Mortgage-backed securities are not like conventional bonds. Conventional bonds pay interest during the life of the bond and all principal at maturity. Mortgages pay principal and interest every month in varying amounts. Most investors intuitively understand this. When you take out a mortgage, you make a payment each month that includes interest and principal. When you refinance your mortgage, you are making what is called a pre-payment.
Because GNMA securities are backed by the U.S. government, they are free of credit risk, but they do carry other risks. The principal risks unique to mortgage-backed securities are pre-payment risk and extension risk. Pre-payment risk is the risk that your principal will be repaid before maturity. Why is that a risk?
Let’s say you invest in a GNMA security and every mortgage backing that security has a 6% rate. Fast-forward one year and assume that mortgage rates have fallen to 4%. Further assume that every mortgage backing the GNMA security is refinanced to lock in that lower 4% rate. As the investor in this GNMA security, the entire balance of your principal is returned to you. You can reinvest in another GNMA security, but the prevailing rate on GNMA securities is now only 4%. Instead of earning 6% on your money, you now earn 4%.
Extension risk is the opposite of pre-payment risk. When interest rates rise, the rate of pre-payments on GNMA securities slows, which effectively extends the maturity of a GNMA security. You now have a longer maturity bond than you originally invested in just as interest rates are rising. The combination of higher rates and a longer maturity results in a lower price.
In return for taking on pre-payment risk and extension risk, investors in GNMA securities are compensated with yields that are greater than the yields on Treasuries. Today, GNMA securities yield 2.9%.
Corporates have been our bond investment of choice since the last recession ended. During the credit crisis, yields on corporate bonds rose to extraordinary levels. The opportunities in corporate bonds in 2009 and 2010 were likely generational. But yields and spreads have compressed as the economy has recovered.
Priced for Perfection
Short-term investment-grade corporate bond spreads, or the additional compensation investors are paid for taking credit risk, are back to levels last seen during the height of the 2006 and 2007 credit market mania. If short-term interest rates were 4% and spreads were as low as they are today, there still might be a case for buying short corporates. But with low short rates and spreads at cycle lows, there is minimal upside in short-term corporates and enough risk to warrant a shift away from the sector.
Medium-Term Corporate Opportunities
The same is not true of intermediate-term corporates. While spreads on medium-term corporates are below average, they haven’t yet reached prior cycle lows. With the Fed still pinning interest rates at zero and a general shortage of decent income opportunities, we expect spreads on medium-term corporates to grind lower.
New Position in Treasuries
To keep the maturity of overall bond portfolios short and to reduce credit risk, we have begun building a position in 3-year Treasury securities. Yields on 3-year Treasuries have improved over the last 12 months and now offer a partial offset to inflation. The yield on 3-year Treasuries is about 0.95%. Not a great return, but the goal is not to maximize yield. It is to preserve principal for a time when investors are again adequately compensated for bearing risk.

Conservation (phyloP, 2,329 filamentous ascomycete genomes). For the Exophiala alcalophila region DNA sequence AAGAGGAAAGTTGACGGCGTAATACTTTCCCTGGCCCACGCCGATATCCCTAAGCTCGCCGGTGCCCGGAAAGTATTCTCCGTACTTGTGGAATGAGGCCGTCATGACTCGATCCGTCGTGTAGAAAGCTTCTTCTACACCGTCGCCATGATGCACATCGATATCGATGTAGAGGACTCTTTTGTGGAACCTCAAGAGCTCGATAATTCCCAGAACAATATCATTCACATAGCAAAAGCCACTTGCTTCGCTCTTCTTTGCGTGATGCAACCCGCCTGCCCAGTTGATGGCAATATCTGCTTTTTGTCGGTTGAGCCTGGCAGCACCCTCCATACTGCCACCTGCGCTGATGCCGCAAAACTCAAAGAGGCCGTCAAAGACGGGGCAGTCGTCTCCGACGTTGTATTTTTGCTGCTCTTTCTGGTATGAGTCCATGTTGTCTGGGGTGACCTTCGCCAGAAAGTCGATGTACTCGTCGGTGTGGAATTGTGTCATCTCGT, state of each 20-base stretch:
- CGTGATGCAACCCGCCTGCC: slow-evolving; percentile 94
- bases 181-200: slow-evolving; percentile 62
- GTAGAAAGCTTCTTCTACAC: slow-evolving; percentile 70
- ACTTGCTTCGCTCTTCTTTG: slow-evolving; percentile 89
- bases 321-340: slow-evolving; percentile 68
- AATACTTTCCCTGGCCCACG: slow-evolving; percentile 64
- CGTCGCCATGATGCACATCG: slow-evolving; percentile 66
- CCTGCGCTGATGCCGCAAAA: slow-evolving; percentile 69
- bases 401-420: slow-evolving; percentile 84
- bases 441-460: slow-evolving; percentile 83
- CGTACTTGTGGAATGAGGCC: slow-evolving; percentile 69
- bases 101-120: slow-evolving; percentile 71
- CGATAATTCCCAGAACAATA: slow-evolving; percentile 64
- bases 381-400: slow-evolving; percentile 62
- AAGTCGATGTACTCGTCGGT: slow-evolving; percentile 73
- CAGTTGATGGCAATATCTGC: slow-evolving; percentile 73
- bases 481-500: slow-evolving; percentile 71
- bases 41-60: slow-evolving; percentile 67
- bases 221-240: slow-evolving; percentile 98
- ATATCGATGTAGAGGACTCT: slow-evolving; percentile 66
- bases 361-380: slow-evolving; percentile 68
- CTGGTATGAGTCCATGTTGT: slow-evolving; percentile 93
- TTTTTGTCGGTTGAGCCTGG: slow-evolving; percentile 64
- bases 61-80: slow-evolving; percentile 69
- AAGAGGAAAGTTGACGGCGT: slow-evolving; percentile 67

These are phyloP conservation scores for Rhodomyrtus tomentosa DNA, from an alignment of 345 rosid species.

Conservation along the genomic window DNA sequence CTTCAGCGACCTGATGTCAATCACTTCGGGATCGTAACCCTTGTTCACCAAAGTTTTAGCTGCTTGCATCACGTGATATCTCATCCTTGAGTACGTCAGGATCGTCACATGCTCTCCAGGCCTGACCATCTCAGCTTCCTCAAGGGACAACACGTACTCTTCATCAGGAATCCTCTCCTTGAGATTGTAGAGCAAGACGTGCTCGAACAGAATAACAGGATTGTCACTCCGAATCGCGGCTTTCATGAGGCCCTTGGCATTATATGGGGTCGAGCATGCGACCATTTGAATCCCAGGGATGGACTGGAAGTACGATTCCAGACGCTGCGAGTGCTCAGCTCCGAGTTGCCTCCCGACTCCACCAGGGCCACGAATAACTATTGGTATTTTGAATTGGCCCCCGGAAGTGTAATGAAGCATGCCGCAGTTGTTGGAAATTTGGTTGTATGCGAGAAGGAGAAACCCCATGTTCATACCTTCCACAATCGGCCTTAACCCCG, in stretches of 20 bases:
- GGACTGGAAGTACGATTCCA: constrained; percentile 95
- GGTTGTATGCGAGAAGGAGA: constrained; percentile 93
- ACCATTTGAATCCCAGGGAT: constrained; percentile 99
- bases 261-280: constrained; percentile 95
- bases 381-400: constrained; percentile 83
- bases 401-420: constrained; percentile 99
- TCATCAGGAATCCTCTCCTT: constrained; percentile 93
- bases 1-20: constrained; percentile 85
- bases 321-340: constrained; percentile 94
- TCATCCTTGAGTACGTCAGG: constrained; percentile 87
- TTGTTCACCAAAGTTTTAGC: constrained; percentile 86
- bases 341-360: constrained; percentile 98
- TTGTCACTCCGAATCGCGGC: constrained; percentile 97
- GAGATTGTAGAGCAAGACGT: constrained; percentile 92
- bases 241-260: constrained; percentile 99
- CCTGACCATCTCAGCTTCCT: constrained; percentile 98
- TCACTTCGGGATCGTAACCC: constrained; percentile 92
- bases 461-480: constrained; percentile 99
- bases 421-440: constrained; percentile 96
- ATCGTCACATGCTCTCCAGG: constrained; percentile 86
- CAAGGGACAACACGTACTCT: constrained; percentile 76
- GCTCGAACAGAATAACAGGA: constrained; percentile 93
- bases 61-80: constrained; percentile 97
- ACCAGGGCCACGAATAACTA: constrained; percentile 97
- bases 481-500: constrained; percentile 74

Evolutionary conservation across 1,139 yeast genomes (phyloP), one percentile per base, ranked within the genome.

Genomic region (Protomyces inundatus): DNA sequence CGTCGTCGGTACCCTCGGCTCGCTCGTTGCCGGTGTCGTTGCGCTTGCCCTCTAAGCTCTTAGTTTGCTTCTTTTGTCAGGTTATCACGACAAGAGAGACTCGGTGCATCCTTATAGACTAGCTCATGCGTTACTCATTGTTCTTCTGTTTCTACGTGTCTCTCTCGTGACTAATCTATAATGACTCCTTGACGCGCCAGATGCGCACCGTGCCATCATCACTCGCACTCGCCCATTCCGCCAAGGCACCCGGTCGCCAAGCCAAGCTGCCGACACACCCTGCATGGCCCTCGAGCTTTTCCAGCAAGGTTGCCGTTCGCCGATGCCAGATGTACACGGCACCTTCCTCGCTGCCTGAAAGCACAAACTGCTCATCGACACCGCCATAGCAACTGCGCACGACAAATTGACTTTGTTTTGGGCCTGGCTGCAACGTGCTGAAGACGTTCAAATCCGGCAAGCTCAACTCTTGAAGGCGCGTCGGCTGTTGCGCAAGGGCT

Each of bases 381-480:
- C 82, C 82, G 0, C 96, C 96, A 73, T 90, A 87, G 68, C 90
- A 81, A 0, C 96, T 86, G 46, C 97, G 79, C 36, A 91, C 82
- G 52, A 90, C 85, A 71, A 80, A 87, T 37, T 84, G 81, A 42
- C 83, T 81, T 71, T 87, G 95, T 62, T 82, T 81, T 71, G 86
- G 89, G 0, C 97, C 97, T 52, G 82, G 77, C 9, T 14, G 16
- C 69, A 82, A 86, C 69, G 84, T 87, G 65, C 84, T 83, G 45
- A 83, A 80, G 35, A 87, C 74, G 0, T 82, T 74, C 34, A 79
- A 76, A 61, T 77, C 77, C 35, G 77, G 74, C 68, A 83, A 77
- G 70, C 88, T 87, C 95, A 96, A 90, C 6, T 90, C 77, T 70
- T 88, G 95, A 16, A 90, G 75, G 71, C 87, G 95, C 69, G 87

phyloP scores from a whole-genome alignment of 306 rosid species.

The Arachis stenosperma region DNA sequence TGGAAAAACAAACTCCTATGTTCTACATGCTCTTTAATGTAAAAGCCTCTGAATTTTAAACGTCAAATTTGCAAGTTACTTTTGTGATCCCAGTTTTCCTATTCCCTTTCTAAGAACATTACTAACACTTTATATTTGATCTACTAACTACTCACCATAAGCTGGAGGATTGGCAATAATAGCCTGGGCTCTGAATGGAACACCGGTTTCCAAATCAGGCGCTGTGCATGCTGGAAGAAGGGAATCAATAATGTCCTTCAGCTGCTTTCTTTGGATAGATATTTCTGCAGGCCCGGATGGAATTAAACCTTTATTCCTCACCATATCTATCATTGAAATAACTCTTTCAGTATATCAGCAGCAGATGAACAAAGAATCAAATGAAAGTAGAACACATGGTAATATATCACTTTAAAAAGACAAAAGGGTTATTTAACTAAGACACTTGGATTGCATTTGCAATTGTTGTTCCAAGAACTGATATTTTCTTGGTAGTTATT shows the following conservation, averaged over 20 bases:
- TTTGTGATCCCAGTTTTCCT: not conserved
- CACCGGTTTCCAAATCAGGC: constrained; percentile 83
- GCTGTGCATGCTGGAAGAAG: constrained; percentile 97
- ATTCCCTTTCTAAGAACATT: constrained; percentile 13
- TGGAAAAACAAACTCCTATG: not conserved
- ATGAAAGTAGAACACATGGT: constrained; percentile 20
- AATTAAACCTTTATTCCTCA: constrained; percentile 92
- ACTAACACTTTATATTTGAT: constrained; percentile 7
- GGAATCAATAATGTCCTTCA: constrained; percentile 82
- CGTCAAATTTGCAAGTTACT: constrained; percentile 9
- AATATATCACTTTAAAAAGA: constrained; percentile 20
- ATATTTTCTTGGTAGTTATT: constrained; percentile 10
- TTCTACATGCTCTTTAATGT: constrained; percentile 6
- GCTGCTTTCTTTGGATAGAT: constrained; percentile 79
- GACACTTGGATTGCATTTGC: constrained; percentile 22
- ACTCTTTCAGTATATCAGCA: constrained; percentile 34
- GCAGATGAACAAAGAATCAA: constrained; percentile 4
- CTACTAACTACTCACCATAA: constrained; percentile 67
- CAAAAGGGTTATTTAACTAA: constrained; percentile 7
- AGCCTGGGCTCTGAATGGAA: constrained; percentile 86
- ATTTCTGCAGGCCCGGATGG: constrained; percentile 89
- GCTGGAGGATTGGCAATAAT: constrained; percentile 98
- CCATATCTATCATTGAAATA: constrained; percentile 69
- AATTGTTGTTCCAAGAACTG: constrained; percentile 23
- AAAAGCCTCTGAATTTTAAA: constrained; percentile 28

Adding a lower-risk bond component, such as Treasuries, to a portfolio can help smooth out returns over time. For years, we have used the Vanguard Wellesley Income Fund as a quick and easy proxy to measure how a balanced portfolio of stocks and bonds performs in various market environments.
For over 40 years, Wellesley’s portfolio has included a bond component. The Wellesley fund invests about 40% of its assets in blue-chip stocks and 60% in bonds. How has Wellesley weathered the financial market storms of recent years?
During the three-year dot-com bust when the S&P 500 fell by half, the Wellesley fund was up—yes, up—21%. During the last bear market, the S&P 500 lost 56%, but Wellesley’s losses were limited to a more manageable 21%.
On paper, an all-stock portfolio may offer the highest long-term returns. But in practice, the gut-wrenching volatility of an all-stock portfolio leaves investors more vulnerable to making emotionally charged decisions that can sabotage portfolio returns. In our experience, the stability of a bond component helps investors stay on course and ultimately achieve greater investment returns.
Have a good month, and as always, please call us at (888) 456-5444 if your financial situation has changed or if you have questions about your investment portfolio.
Matthew A. Young
President and Chief Executive Officer
P.S. In 2013, the Bank of Japan initiated a money printing campaign that, relative to the size of Japan’s economy, was much larger than Ben Bernanke’s. Japan’s quantitative easing program resulted in a massive depreciation of the yen, but the impact of that program is now waning. The yen has been range-bound for the better part of the last six months.
Bank of Japan Governor Haruhiko Kuroda recently came out and tried to jawbone the yen lower. His actions seem to signal that the BOJ has drawn a line in the sand for the yen around 101 to the dollar. If the exchange rate falls meaningfully below 101, we would anticipate a response from the BOJ that would likely weaken the yen further. The yen could also depreciate if U.S. economic momentum continues to accelerate. A short yen trade appears to offer limited downside with meaningful upside. We took a small position in the ProShares UltraShort Yen Fund (NYSE: YCS).